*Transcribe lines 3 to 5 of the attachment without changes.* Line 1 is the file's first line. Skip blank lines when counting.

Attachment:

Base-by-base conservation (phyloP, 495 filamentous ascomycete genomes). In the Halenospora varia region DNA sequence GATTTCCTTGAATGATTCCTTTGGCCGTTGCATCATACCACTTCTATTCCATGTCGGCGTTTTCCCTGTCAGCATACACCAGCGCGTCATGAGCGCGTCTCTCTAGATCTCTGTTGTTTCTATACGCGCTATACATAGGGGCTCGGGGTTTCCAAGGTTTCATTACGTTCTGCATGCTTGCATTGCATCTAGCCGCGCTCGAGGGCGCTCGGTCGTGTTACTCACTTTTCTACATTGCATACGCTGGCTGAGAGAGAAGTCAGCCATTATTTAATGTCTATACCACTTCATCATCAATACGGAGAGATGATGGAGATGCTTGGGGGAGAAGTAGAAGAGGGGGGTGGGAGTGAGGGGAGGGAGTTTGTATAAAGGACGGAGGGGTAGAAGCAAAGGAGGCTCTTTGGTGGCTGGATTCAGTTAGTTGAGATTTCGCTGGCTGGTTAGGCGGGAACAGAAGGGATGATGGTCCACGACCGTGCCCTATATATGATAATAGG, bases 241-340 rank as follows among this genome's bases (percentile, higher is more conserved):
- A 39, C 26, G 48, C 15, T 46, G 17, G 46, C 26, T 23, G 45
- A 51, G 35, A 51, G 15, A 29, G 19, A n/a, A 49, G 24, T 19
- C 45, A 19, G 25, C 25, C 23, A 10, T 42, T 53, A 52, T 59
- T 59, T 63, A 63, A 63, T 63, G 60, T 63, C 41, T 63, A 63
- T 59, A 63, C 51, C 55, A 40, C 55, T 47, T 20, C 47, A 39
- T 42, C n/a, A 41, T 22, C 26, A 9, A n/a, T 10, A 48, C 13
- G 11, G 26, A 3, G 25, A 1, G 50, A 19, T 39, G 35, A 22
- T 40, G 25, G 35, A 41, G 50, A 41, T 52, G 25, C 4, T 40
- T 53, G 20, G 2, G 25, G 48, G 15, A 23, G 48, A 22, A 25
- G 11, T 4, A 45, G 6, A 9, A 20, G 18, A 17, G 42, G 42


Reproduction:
- A 51, G 35, A 51, G 15, A 29, G 19, A n/a, A 49, G 24, T 19
- C 45, A 19, G 25, C 25, C 23, A 10, T 42, T 53, A 52, T 59
- T 59, T 63, A 63, A 63, T 63, G 60, T 63, C 41, T 63, A 63